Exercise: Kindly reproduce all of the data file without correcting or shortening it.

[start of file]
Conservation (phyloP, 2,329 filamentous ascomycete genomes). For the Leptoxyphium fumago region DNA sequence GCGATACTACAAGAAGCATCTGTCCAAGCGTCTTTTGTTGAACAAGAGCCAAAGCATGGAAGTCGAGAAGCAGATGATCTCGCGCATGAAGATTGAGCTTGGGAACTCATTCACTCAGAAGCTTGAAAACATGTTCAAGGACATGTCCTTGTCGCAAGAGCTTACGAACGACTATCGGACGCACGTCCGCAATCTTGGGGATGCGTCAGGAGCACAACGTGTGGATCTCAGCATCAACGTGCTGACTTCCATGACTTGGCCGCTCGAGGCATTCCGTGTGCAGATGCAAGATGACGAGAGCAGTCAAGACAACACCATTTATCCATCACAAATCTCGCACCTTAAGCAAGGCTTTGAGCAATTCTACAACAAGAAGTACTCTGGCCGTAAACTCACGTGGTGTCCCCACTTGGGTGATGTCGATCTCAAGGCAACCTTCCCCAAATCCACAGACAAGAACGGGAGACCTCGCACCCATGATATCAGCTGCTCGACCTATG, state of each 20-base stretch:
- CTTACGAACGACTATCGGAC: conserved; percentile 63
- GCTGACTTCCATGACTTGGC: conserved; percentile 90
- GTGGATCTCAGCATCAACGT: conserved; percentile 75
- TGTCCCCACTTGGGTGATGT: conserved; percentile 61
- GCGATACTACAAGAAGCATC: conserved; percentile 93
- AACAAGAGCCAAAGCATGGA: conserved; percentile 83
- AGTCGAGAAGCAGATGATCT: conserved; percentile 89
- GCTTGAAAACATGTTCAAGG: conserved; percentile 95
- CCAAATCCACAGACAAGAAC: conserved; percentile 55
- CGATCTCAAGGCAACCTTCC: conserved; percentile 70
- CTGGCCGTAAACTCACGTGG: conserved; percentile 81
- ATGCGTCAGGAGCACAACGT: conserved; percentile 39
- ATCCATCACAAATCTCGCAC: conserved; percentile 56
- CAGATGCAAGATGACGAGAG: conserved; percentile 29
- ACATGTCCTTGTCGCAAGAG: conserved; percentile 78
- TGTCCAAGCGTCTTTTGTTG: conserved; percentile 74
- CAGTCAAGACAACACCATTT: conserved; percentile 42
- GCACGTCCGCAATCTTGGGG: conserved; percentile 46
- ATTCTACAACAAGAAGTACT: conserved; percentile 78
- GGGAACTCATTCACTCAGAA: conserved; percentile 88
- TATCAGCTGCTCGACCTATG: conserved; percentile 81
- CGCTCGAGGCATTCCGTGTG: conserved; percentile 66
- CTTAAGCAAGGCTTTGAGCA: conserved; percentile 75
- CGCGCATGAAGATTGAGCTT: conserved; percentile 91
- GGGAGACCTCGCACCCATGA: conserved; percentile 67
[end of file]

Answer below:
Conservation (phyloP, 2,329 filamentous ascomycete genomes). For the Leptoxyphium fumago region DNA sequence GCGATACTACAAGAAGCATCTGTCCAAGCGTCTTTTGTTGAACAAGAGCCAAAGCATGGAAGTCGAGAAGCAGATGATCTCGCGCATGAAGATTGAGCTTGGGAACTCATTCACTCAGAAGCTTGAAAACATGTTCAAGGACATGTCCTTGTCGCAAGAGCTTACGAACGACTATCGGACGCACGTCCGCAATCTTGGGGATGCGTCAGGAGCACAACGTGTGGATCTCAGCATCAACGTGCTGACTTCCATGACTTGGCCGCTCGAGGCATTCCGTGTGCAGATGCAAGATGACGAGAGCAGTCAAGACAACACCATTTATCCATCACAAATCTCGCACCTTAAGCAAGGCTTTGAGCAATTCTACAACAAGAAGTACTCTGGCCGTAAACTCACGTGGTGTCCCCACTTGGGTGATGTCGATCTCAAGGCAACCTTCCCCAAATCCACAGACAAGAACGGGAGACCTCGCACCCATGATATCAGCTGCTCGACCTATG, state of each 20-base stretch:
- CTTACGAACGACTATCGGAC: conserved; percentile 63
- GCTGACTTCCATGACTTGGC: conserved; percentile 90
- GTGGATCTCAGCATCAACGT: conserved; percentile 75
- TGTCCCCACTTGGGTGATGT: conserved; percentile 61
- GCGATACTACAAGAAGCATC: conserved; percentile 93
- AACAAGAGCCAAAGCATGGA: conserved; percentile 83
- AGTCGAGAAGCAGATGATCT: conserved; percentile 89
- GCTTGAAAACATGTTCAAGG: conserved; percentile 95
- CCAAATCCACAGACAAGAAC: conserved; percentile 55
- CGATCTCAAGGCAACCTTCC: conserved; percentile 70
- CTGGCCGTAAACTCACGTGG: conserved; percentile 81
- ATGCGTCAGGAGCACAACGT: conserved; percentile 39
- ATCCATCACAAATCTCGCAC: conserved; percentile 56
- CAGATGCAAGATGACGAGAG: conserved; percentile 29
- ACATGTCCTTGTCGCAAGAG: conserved; percentile 78
- TGTCCAAGCGTCTTTTGTTG: conserved; percentile 74
- CAGTCAAGACAACACCATTT: conserved; percentile 42
- GCACGTCCGCAATCTTGGGG: conserved; percentile 46
- ATTCTACAACAAGAAGTACT: conserved; percentile 78
- GGGAACTCATTCACTCAGAA: conserved; percentile 88
- TATCAGCTGCTCGACCTATG: conserved; percentile 81
- CGCTCGAGGCATTCCGTGTG: conserved; percentile 66
- CTTAAGCAAGGCTTTGAGCA: conserved; percentile 75
- CGCGCATGAAGATTGAGCTT: conserved; percentile 91
- GGGAGACCTCGCACCCATGA: conserved; percentile 67